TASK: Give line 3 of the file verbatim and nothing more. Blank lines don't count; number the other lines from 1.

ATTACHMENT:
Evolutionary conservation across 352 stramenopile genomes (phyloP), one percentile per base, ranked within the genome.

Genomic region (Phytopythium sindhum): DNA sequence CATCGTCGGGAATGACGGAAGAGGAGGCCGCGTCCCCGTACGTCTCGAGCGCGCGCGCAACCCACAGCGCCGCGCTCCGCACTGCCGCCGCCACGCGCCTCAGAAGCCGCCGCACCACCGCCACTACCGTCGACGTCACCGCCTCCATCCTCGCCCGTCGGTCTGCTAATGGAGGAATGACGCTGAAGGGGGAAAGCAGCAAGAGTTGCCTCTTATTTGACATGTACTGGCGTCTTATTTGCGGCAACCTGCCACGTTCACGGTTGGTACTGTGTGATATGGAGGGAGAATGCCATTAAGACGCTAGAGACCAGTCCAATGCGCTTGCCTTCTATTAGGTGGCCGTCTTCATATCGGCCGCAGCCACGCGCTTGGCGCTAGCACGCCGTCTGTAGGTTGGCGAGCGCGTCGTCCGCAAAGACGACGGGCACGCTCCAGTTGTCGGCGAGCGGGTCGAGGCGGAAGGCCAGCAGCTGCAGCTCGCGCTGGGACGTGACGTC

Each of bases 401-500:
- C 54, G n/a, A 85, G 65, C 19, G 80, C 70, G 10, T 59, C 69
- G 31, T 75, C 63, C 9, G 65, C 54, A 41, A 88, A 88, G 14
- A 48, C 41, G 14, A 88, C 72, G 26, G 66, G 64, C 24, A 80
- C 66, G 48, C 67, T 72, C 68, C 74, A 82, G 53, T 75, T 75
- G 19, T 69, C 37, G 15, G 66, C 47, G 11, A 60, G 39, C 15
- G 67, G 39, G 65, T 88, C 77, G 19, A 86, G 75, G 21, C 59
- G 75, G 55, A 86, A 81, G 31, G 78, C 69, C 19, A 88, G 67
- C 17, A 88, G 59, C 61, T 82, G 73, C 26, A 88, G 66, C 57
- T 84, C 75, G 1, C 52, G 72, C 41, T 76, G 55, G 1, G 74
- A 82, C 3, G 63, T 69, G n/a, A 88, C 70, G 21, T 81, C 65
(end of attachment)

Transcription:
Each of bases 401-500: